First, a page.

In this discussion, I think there is some context that is a bit lacking that needs to be laid down first. Specifically, what is our starting point?
If you work in a system with conservative pain management, then the concern is you’re not administering enough pain medication to enough patients. Conversely, if you work in a system with liberal pain management, then the concern is which patients you’re giving it to.
While I generally agree with the idea of aggressive pre-hospital pain management, I feel that this seemingly new trend towards very liberal, blanket pain management is just too much. It seems like a classic case of over-correction (of the past practice of very conservative pain management). I’m not referring to the safety issues of the various medications that we could use, although balancing risks (potential adverse events) and benefits (relieving bullshit pain) should always cross a provider’s mind, and I’m not referring to the basic, noble idea of relieving somebody’s pain, but rather, I’m displeased by the inappropriate selection of patients for IV pain medications. It’s almost as if people aren’t even thinking about who they’re administering medications to.
Lost in this rush to medicate everybody are basic techniques that work, such as proper splinting, traction, ice and psychological coaching. People tend to forget to use any of these methods before starting IVs and pushing medications or even after they’ve given the medications. I’m not much into cliches, but “BLS before ALS” isn’t necessarily a bad thing here. Besides, I don’t like seeing crews spend time starting IVs on calls before, say, for instance, properly splinting a fractured leg when even the patient tells them the pain is tolerable; it seems like misplaced priorities.
There are always going to be drug seekers, and there are always going to be people who are truly in pain. Our egos take a hit when they fool us, but it doesn’t really matter because it’s ultimately not really our job to decide who falls into which category. Besides, it’s not our dope.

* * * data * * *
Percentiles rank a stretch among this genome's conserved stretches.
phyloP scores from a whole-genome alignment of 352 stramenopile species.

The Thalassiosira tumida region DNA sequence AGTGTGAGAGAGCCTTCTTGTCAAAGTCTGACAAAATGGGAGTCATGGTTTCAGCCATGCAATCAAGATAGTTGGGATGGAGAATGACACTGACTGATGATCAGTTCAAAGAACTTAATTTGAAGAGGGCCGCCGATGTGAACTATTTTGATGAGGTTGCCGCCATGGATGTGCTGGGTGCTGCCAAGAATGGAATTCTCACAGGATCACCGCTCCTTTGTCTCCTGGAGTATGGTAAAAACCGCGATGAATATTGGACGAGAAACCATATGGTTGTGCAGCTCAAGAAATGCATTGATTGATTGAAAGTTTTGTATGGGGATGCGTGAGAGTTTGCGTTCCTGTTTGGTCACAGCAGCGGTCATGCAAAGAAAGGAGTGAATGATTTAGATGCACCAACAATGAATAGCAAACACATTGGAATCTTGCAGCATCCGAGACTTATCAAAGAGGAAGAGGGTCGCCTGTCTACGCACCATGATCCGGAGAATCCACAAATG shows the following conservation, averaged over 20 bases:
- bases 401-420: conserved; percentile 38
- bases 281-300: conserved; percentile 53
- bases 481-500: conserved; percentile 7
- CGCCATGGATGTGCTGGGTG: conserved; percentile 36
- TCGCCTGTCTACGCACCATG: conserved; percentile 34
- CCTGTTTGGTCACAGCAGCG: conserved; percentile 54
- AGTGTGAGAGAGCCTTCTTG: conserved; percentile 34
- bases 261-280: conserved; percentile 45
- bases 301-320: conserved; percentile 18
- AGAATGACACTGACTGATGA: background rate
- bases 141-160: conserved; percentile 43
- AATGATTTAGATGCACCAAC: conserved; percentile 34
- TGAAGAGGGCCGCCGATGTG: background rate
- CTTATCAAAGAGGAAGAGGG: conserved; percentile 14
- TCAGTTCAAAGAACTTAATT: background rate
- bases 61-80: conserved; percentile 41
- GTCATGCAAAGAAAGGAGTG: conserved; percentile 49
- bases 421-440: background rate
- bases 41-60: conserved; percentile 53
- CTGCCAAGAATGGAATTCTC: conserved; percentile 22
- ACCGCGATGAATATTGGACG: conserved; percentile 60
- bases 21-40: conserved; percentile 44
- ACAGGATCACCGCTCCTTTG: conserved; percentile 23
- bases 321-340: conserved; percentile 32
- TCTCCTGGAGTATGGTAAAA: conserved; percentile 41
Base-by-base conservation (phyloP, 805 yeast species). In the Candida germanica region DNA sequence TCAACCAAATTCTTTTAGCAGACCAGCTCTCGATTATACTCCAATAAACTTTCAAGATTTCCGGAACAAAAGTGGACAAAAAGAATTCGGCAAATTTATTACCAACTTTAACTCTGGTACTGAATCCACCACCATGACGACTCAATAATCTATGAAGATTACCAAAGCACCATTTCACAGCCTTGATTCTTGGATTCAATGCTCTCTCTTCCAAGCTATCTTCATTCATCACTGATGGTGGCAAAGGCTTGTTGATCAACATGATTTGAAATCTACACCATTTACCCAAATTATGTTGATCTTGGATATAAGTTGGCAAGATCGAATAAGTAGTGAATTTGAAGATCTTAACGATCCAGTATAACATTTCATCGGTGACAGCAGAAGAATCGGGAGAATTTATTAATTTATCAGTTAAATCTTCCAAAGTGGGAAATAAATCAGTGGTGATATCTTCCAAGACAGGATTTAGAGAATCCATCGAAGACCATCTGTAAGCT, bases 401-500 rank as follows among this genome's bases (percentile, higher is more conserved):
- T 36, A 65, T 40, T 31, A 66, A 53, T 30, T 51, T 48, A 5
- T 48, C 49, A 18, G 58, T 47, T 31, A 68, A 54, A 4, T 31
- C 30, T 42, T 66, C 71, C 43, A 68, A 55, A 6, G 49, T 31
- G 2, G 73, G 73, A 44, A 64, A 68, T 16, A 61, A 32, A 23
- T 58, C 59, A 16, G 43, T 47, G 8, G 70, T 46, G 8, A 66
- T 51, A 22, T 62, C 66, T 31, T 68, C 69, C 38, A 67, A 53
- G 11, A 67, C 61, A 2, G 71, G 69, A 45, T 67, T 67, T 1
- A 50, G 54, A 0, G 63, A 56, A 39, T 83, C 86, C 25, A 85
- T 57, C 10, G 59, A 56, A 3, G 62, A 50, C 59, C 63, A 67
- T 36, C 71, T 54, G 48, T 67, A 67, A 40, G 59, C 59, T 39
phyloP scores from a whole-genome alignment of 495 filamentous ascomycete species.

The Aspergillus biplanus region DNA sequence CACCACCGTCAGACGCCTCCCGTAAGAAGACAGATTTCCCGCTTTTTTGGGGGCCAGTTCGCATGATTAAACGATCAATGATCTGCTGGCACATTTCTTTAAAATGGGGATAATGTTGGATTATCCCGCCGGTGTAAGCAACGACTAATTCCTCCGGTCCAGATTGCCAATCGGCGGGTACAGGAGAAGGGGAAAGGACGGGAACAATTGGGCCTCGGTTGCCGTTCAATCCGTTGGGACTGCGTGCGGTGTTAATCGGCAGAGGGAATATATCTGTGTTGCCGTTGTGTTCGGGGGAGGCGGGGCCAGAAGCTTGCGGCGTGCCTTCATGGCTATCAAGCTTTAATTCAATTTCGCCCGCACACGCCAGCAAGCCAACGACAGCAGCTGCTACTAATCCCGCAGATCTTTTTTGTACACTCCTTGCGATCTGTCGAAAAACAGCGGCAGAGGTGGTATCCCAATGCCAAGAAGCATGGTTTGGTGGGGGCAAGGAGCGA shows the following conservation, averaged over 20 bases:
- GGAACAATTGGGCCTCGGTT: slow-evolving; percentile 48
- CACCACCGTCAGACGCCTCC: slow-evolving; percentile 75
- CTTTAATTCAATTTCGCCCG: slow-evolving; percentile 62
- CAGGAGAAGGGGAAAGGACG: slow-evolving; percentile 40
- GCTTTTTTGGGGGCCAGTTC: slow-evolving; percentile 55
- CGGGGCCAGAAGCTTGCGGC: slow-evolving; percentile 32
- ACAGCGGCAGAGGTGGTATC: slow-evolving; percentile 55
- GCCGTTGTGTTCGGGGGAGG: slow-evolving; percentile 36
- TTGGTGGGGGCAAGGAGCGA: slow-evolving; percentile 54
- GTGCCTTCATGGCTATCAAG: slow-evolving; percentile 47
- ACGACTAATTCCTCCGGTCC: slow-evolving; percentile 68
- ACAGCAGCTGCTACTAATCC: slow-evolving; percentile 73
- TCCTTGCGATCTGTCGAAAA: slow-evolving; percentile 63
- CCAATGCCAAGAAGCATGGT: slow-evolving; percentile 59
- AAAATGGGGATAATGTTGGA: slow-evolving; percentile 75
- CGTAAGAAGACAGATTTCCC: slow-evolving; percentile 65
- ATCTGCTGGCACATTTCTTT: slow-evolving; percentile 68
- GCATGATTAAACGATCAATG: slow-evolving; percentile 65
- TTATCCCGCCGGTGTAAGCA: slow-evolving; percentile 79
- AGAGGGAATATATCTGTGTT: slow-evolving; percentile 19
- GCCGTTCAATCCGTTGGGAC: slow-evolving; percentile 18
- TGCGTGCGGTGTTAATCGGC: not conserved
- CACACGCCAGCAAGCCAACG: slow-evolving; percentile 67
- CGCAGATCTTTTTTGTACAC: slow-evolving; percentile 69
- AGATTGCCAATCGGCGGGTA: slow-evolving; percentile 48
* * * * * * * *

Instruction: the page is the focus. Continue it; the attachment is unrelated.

But, at the same time, in many cases, it’s painfully (unintended pun) clear whether patients are full of shit or not. I do not agree with either extreme – either we act like the candy man and give everyone pain medications or we don’t give anyone anything. If it’s not clear if someone’s seeking or truly in pain, certainly there’s nothing wrong with medicating them.
Coincidentally, ERP had 2 posts not long ago, one after the other, in which he encountered a patient who deserved all the narcotics he could handle and 2 other patients who were so clearly seeking. He also posts about drug seekers quite often, and they’re pretty funny.
Am I, as a transport medic with short contact times, going to give IV pain medications to the lady who calls every day for the same pain? Probably not.
The guy who falls asleep on the gurney after complaining of 20/10 pain? Probably not.
The patient against whom EDs have restraining orders because of drug-seeking behavior? Probably not.
“Where the fuck is my fucking dilaudid?” Probably not.
The patient calling from a ED lobby complaining of whatever pain wanting to go to a different hospital? Probably not.
The patient who doesn’t even want medications, even if a bone is sticking out of their body? Probably not.
The patient with a broken finger or an ankle sprain? Probably not.
Menstrual cramps? Probably not.
Toothache? Probably not.
These are just hasty examples, so don’t anyone get all literal on me.
Besides, in these parts, EDs are often way too busy and many ambulance patients are sent to the lobby. EDs absolutely hate it when you bring them someone they want to put in the lobby appropriately but can’t because you’ve inappropriately medicated them, especially when they are already scrambling to find beds for legitimate patients who have been waiting in the lobby. Right or wrong – I’m all for a smooth transition. If that means helping to maintain the actual-sicker-people-first order at the ED, if that means trying to be more in tune with what the EDs want so I don’t have to wait with the patient for a bed for an hour or two and instead be available again in the system for the greater good, i.e. overall system status, then I will do exactly that. It’s a trade-off. Nothing is perfect. In a perfect world, everyone gets everything they want. But this is an imperfect world, and when there are no units available, you do what you can. It’s almost like a mini-MCI in your daily routine, spread out over a larger area and a longer timeframe.